WASHINGTON D.C.: Relations between the United States and Israel appeared to plunge to a new low this week with the Obama administration charging that Israeli Prime Minister Benjamin Netanyahu’s government has leaked secrets to undermine American efforts to negotiate a nuclear deal with Iran.
With tension already high over Netanyahu’s plans to castigate the US policy on Iran in a speech to a joint session of Congress on March 3, White House and State Department officials publicly complained that Israeli officials had disclosed sensitive details from private US briefings to publicly attack the American negotiating position.
US officials initially had denied reports that the administration was withholding details from Israel of the closed-door talks with Iran. That changed on Wednesday (Thursday in Manila) into a blunt rebuke of one of America’s closest allies.
“Not everything you are hearing from the Israeli government is an accurate reflection of the talks,” Jen Psaki, a State Department spokeswoman, told reporters. She said the administration has begun “a selective sharing of information” with Israel as a result.
White House Press Secretary Josh Earnest complained of “a continued practice of cherry-picking specific pieces of information and using them out of context to distort the negotiating position of the United States.”
Netanyahu fired back on Thursday (Friday in Manila), saying Israel understands the problem all too well.
“I think this is a bad agreement that is dangerous for the state of Israel,” he said at the Public Security Ministry in Lod, Israel.
His chief opponent in Israel’s March 17 elections quickly seized on the administration’s comments.
Isaac Herzog, Netanyahu’s main rival for prime minister, said in a Facebook post that “the US administration says he leaks, lies and distorts information from within the negotiations with Iran. All for his seat. Simply unbelievable. They too have lost all trust in him.”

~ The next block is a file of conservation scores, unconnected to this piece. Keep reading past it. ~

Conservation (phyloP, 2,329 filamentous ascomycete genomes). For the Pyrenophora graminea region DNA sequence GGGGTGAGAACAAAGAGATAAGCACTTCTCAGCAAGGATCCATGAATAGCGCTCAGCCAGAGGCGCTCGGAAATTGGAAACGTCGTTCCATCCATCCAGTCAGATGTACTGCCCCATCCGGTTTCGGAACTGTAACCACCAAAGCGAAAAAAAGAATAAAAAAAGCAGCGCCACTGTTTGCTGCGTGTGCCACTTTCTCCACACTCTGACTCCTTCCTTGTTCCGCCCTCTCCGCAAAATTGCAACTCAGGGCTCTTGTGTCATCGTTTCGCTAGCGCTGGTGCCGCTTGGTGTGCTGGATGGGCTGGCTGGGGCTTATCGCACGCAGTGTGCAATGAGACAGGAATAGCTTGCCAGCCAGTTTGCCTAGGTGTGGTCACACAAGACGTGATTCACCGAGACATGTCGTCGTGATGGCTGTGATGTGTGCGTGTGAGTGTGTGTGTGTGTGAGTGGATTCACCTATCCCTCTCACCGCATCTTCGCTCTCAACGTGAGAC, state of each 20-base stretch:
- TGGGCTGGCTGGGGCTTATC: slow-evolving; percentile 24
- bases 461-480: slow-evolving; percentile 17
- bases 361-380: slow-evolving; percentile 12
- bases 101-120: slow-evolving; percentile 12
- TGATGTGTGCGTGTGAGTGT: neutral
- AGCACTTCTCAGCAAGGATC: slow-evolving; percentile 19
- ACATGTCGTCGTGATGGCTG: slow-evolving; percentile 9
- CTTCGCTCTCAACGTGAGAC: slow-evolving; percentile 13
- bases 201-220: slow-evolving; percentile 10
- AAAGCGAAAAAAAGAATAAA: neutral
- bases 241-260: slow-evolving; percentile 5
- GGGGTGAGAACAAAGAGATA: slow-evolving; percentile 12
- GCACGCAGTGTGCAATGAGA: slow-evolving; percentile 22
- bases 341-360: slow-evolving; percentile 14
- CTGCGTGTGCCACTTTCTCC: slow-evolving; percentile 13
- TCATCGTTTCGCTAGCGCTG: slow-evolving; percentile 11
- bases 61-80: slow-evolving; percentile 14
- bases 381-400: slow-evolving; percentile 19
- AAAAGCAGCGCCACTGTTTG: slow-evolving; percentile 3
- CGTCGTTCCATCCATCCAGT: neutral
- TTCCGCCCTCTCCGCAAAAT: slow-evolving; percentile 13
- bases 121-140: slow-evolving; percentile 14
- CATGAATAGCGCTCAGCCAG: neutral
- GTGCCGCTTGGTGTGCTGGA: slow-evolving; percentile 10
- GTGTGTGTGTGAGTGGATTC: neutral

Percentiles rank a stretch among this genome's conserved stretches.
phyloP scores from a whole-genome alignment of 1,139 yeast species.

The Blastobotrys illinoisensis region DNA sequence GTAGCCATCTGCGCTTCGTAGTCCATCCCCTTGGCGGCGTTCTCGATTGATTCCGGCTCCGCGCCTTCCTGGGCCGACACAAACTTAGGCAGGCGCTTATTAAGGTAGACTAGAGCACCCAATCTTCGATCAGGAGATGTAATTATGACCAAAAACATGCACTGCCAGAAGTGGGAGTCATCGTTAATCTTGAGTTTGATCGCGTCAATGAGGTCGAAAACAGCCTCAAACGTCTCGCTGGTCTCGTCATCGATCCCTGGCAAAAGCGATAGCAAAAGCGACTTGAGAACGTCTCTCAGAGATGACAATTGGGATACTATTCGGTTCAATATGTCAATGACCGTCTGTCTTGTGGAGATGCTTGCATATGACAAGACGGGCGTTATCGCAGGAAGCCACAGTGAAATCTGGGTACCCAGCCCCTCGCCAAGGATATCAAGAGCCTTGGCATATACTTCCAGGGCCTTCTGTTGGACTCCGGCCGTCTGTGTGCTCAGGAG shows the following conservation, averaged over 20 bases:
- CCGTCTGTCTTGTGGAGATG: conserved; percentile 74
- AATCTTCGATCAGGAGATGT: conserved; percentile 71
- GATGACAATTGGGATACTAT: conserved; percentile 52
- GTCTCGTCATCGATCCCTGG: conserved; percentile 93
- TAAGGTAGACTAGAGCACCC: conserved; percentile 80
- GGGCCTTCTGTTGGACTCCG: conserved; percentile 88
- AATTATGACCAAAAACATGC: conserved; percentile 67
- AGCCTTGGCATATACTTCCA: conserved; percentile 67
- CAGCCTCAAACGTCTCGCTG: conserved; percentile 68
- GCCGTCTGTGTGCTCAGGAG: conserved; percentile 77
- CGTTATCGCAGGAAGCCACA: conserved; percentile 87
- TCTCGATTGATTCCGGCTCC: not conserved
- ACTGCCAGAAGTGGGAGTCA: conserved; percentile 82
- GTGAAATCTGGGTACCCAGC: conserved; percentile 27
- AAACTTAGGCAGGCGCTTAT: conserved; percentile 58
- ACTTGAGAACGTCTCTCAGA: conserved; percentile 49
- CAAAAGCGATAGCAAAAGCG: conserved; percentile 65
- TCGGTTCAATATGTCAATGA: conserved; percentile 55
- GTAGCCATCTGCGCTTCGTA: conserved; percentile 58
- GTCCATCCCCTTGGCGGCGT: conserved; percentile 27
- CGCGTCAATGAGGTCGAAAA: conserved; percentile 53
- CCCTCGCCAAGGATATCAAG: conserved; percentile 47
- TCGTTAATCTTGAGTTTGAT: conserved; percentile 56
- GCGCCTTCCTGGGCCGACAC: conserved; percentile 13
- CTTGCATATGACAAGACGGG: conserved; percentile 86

The US and five other powers —Britain, France, Germany, Russia and China—have spent more than a year trying to persuade Tehran to give up enough of its enrichment program to prevent it from building nuclear weapons. In exchange for strict monitoring and limits, the West would ease and ultimately lift economic sanctions on Tehran.
Negotiators have given themselves until the end of March to work out a framework and set a June 30 deadline to complete a deal.
President Barack Obama’s relations with Netanyahu have been rocky for years, but the White House did not hide its displeasure last month when it learned that the prime minister had accepted an invitation from House Speaker John A. Boehner, Republican-Ohio, to speak to Congress about his concerns.
Obama later said he would not meet with Netanyahu because it would be inappropriate so close to the March 17 elections. Vice President Joe Biden and Secretary of State John Kerry plan to be out of town, and a scattering of Democratic lawmakers have said they will skip the speech in protest.